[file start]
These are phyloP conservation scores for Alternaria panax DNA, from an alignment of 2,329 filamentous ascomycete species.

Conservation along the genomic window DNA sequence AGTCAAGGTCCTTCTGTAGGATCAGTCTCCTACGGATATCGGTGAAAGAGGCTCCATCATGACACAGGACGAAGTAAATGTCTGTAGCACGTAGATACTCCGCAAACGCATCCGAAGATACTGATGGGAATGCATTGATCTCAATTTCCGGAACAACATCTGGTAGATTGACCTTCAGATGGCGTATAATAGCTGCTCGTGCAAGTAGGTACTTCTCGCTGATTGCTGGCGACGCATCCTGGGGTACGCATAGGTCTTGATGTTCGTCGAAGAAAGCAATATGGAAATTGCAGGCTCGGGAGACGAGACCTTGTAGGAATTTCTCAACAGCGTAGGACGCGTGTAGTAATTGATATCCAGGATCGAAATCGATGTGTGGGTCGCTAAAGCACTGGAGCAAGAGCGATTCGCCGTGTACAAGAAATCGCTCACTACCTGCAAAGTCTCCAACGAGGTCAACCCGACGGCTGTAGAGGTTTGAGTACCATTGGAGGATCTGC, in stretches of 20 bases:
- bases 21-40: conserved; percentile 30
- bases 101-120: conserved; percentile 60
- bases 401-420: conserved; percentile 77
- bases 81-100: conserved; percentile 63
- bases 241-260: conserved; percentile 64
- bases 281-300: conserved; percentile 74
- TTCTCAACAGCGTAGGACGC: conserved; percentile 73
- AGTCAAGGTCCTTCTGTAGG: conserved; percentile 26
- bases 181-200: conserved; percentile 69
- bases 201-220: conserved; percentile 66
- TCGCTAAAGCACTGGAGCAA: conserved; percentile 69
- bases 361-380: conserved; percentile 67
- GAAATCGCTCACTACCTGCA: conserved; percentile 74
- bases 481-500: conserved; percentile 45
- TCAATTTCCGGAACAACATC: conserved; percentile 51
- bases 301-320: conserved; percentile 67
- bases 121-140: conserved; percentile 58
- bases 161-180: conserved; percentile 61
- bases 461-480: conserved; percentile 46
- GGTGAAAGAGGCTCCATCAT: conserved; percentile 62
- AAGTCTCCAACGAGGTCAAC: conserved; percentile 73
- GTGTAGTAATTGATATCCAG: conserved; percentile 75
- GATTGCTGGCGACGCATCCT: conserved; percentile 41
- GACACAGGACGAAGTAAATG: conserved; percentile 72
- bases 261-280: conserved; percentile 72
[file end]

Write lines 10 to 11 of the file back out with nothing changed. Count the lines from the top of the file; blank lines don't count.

- AGTCAAGGTCCTTCTGTAGG: conserved; percentile 26
- bases 181-200: conserved; percentile 69